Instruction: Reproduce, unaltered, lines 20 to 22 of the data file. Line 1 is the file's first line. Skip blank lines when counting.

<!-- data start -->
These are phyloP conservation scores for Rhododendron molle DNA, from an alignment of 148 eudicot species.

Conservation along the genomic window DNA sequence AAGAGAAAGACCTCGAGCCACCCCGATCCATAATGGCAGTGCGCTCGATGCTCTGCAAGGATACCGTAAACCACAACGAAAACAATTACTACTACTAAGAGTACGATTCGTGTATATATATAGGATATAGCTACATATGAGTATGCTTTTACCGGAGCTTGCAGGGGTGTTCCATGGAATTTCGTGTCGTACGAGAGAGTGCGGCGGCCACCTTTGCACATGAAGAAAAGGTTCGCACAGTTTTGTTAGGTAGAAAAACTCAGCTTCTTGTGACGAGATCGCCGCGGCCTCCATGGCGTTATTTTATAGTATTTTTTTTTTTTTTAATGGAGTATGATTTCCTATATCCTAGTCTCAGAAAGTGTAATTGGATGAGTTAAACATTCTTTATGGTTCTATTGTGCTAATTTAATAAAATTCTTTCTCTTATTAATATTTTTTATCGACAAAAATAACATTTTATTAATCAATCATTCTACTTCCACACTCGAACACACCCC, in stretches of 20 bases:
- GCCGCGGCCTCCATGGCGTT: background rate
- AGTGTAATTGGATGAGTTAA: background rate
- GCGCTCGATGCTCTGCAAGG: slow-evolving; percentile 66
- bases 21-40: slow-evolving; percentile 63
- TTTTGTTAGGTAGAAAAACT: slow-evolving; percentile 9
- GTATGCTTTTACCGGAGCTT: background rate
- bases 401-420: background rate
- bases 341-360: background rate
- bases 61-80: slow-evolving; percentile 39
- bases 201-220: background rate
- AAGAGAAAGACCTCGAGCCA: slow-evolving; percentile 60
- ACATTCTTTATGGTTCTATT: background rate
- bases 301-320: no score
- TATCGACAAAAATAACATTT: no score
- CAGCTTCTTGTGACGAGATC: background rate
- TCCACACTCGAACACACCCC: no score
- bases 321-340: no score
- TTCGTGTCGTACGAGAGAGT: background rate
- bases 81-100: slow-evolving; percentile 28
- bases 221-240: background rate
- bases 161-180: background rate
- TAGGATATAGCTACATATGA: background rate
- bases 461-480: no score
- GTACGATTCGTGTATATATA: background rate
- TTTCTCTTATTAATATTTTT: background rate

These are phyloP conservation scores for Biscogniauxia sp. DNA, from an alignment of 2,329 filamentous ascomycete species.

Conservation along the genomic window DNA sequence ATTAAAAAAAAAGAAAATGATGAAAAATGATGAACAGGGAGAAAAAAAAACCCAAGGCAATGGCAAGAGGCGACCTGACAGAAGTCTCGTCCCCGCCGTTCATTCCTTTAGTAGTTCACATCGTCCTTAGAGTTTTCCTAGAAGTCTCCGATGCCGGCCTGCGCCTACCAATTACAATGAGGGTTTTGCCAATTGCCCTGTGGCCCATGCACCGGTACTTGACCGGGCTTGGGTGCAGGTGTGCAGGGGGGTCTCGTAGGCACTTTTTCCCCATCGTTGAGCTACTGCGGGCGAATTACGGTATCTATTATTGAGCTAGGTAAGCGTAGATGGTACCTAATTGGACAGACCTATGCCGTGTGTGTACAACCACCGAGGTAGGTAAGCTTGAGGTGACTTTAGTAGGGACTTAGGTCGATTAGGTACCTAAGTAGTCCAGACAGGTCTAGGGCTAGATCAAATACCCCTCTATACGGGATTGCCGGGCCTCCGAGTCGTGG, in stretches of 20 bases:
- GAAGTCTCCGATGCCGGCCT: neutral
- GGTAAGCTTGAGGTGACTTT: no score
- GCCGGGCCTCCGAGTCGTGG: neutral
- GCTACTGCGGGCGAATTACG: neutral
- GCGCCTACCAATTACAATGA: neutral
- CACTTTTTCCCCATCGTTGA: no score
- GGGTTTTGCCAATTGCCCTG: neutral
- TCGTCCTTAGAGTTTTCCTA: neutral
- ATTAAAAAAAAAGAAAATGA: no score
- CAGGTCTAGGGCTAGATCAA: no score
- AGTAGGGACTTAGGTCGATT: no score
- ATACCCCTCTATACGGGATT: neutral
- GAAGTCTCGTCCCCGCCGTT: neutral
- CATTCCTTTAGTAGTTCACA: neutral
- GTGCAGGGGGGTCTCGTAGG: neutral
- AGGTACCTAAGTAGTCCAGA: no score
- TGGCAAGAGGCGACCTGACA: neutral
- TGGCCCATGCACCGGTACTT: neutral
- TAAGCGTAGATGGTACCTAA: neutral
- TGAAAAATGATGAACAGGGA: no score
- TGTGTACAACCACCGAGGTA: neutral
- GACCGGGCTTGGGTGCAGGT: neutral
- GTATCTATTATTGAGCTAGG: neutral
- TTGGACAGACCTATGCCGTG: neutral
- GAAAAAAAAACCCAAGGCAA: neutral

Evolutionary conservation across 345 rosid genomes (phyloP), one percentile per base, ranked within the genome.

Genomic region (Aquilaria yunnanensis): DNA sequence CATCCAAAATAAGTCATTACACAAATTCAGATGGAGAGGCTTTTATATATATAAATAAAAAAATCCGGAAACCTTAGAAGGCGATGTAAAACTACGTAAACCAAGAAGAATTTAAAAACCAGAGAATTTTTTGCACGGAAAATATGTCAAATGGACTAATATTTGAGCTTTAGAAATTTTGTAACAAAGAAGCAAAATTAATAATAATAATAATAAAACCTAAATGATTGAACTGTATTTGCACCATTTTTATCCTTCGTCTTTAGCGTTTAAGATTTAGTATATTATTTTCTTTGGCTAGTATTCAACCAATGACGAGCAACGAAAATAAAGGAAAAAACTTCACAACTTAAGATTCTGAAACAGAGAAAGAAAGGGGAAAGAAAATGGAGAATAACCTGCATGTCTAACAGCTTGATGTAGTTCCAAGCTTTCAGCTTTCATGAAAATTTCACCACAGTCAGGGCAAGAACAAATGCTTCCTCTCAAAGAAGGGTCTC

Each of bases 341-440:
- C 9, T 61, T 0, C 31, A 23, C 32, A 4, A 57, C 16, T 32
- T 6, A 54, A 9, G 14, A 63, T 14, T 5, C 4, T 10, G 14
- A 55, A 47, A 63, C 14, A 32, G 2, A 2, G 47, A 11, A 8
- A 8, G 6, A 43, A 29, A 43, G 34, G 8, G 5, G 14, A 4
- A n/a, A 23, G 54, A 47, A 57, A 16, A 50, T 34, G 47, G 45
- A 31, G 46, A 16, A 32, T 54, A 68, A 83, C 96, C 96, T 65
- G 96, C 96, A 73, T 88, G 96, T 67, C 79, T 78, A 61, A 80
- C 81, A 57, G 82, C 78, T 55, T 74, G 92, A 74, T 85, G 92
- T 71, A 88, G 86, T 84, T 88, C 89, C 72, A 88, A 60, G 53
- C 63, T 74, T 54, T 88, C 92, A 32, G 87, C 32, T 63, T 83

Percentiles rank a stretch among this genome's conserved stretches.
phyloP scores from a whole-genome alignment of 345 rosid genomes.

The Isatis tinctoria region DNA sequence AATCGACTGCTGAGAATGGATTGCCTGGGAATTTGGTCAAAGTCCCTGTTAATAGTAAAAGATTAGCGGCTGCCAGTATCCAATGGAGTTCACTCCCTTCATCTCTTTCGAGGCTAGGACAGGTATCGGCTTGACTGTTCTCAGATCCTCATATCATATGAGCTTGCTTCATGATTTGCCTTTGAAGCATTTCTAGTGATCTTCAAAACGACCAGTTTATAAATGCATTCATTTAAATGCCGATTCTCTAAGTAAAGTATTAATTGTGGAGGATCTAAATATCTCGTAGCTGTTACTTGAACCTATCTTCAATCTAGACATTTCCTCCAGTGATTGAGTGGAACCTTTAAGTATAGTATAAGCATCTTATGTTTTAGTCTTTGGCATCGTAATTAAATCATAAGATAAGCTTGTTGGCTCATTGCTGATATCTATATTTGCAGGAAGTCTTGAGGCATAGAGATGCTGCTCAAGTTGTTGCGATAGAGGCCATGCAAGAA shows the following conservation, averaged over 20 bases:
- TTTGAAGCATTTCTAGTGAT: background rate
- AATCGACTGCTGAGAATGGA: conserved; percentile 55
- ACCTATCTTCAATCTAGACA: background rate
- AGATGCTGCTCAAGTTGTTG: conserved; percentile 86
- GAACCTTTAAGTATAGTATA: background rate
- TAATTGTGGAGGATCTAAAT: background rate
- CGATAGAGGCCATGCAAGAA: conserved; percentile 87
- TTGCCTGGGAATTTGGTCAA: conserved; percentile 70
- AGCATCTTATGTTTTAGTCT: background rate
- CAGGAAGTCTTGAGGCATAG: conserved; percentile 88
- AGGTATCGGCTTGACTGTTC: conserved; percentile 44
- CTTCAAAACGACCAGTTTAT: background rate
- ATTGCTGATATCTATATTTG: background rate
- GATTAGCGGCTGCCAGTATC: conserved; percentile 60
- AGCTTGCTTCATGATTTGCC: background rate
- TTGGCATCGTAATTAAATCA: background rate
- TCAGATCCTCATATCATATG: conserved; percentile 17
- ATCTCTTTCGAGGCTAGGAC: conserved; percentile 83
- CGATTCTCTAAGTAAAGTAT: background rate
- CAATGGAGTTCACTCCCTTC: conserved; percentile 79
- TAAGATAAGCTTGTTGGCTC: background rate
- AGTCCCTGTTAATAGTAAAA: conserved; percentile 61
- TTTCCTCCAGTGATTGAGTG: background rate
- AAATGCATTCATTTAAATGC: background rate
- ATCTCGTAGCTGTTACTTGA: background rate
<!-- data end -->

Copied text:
- TTCGTGTCGTACGAGAGAGT: background rate
- bases 81-100: slow-evolving; percentile 28
- bases 221-240: background rate